Spain Investors Day: Spain seeks to engage investors in its clean energy plans |  Economy

Spain Investors Day: Spain seeks to engage investors in its clean energy plans | Economy

The third vice president and minister for the Ecological Transition, Teresa Ribera, insisted this Wednesday during the 13th edition of Spain Investors Day on the need to offer investors in clean energy a predictable regulatory framework, price stability and adequate returns. In his speech before representatives of 47 listed companies, Ribera highlighted “Spain’s unique position”, thanks to a green transition strategy devised before the Russian invasion of Ukraine altered the energy market and accelerated the search for alternative sources to the fossil fuels.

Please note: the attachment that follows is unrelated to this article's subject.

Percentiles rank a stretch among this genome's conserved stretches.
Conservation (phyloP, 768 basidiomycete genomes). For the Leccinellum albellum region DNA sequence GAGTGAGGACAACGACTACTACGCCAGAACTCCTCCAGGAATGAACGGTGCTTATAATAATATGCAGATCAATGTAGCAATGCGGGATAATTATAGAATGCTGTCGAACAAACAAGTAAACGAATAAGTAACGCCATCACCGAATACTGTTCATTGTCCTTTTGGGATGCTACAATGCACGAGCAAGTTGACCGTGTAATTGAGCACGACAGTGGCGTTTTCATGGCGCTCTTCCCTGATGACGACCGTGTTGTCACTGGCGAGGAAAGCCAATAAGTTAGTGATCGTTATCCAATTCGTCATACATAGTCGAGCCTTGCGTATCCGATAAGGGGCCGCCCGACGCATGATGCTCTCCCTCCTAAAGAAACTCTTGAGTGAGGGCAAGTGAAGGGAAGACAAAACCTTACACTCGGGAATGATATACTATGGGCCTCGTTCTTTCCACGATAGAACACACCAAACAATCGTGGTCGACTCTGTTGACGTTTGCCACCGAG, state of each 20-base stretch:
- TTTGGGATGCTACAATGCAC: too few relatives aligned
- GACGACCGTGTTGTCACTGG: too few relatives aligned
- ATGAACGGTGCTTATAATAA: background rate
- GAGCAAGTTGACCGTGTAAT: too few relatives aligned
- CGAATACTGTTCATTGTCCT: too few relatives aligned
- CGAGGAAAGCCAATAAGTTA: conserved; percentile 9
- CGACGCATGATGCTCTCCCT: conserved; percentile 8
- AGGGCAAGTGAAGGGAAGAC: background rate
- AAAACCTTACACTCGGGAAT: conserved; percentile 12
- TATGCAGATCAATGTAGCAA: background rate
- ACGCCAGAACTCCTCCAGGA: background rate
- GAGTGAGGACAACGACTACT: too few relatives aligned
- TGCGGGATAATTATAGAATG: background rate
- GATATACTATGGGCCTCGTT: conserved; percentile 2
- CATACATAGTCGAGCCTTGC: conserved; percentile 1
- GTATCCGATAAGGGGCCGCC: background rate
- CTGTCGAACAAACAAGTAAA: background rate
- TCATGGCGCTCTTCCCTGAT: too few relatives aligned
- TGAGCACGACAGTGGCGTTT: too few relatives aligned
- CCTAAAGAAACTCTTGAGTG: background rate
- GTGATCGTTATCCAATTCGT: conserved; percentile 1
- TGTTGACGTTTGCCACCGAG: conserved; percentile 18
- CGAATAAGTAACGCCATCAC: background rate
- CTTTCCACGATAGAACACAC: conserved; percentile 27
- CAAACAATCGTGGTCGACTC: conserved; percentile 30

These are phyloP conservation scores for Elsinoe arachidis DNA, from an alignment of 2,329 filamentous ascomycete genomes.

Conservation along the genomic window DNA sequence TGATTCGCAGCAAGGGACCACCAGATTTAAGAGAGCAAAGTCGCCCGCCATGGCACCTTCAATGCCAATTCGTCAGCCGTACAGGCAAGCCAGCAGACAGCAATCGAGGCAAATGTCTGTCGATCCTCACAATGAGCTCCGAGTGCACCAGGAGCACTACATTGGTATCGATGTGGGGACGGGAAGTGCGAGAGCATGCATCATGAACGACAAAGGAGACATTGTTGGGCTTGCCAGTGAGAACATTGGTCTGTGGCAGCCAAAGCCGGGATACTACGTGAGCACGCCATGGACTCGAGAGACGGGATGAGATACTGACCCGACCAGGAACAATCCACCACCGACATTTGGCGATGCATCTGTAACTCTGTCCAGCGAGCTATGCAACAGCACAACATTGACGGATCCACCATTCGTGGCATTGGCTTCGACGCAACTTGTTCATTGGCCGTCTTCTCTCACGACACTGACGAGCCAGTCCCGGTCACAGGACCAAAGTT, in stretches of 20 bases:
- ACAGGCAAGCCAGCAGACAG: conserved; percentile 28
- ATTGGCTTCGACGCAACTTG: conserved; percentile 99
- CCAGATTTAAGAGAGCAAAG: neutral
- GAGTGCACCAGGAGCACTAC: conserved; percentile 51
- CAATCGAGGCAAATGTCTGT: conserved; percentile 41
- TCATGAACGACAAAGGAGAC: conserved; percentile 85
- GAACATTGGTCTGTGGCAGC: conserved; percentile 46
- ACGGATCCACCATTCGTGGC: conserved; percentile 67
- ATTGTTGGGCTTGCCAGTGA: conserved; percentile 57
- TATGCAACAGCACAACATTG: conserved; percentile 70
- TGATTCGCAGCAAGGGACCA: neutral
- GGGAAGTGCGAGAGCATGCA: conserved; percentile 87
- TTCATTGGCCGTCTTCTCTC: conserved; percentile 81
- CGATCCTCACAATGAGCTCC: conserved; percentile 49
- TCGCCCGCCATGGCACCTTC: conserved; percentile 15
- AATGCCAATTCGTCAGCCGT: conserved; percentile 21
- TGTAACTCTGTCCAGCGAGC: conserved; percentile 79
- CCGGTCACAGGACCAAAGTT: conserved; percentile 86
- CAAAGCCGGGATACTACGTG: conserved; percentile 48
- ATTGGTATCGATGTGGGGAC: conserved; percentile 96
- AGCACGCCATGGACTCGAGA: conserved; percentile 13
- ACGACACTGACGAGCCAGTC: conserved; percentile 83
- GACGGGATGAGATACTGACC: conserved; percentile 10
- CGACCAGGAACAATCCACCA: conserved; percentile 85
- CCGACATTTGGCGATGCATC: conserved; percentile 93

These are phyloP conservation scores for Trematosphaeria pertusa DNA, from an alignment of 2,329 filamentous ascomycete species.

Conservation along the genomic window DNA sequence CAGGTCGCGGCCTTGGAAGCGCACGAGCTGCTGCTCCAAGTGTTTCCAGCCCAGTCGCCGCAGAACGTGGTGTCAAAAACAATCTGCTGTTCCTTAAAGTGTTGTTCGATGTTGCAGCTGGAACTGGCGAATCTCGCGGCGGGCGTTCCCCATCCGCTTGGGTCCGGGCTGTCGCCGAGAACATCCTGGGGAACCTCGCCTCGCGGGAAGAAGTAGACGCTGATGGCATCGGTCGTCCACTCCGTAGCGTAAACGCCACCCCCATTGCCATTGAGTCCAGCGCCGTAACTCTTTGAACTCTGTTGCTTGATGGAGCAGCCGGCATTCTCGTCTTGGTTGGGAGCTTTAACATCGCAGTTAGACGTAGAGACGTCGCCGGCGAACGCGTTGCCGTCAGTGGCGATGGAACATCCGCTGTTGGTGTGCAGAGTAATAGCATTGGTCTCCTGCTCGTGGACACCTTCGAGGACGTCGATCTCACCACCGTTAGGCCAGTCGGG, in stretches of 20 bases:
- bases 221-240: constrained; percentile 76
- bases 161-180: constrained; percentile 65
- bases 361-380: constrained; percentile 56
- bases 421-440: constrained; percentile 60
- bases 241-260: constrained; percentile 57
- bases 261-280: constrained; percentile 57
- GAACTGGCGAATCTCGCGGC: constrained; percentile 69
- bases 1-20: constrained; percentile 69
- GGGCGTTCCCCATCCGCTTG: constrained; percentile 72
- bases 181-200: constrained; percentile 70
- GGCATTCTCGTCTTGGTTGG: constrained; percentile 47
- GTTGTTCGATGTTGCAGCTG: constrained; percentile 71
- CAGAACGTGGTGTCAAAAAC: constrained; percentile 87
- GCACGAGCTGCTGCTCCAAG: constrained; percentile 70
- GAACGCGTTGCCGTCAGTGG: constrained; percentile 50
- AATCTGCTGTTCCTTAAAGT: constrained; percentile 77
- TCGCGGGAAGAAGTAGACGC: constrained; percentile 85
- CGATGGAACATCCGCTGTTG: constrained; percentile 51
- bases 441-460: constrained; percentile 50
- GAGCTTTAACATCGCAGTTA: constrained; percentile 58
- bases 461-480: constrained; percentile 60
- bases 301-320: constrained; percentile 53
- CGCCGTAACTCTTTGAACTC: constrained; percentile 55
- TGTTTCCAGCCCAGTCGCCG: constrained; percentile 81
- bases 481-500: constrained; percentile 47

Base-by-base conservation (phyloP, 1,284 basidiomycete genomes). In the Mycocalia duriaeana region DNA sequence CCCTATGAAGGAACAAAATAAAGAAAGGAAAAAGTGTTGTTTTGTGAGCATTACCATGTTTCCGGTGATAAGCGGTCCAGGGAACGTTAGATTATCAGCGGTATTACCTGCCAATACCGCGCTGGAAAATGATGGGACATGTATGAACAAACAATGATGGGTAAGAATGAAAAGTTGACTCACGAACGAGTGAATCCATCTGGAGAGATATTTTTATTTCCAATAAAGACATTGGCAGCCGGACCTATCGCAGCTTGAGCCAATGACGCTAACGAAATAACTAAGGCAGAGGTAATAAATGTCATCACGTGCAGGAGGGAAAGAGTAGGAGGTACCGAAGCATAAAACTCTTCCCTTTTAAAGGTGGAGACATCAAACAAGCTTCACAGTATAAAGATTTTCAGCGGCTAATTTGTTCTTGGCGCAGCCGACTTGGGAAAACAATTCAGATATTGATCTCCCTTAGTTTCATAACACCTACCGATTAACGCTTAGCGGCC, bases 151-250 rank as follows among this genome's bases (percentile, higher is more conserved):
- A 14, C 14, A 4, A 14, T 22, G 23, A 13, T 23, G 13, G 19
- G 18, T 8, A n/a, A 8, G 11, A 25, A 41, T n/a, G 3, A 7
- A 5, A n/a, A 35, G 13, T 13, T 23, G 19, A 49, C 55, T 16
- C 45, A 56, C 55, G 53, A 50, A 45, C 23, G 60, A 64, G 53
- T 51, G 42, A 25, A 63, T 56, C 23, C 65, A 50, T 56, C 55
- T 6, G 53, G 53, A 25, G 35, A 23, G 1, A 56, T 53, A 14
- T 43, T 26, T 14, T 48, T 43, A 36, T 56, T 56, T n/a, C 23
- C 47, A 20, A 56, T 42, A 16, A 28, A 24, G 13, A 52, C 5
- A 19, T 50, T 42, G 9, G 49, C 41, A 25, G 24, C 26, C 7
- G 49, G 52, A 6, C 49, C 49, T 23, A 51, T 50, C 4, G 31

The minister referred to the important role that Spain seeks to play in the production of green hydrogen. He pointed out that around 8,900 million euros will be invested in Spain until 2030 to promote it, and it is already the second country in the world with the most projects related to this technology, 20% of the total, only behind the United States (51%). . “Renewable hydrogen will be key to completing the decarbonisation of our economy,” she noted, citing the H2Med green hydrogen corridor between Barcelona and Marseille as a milestone.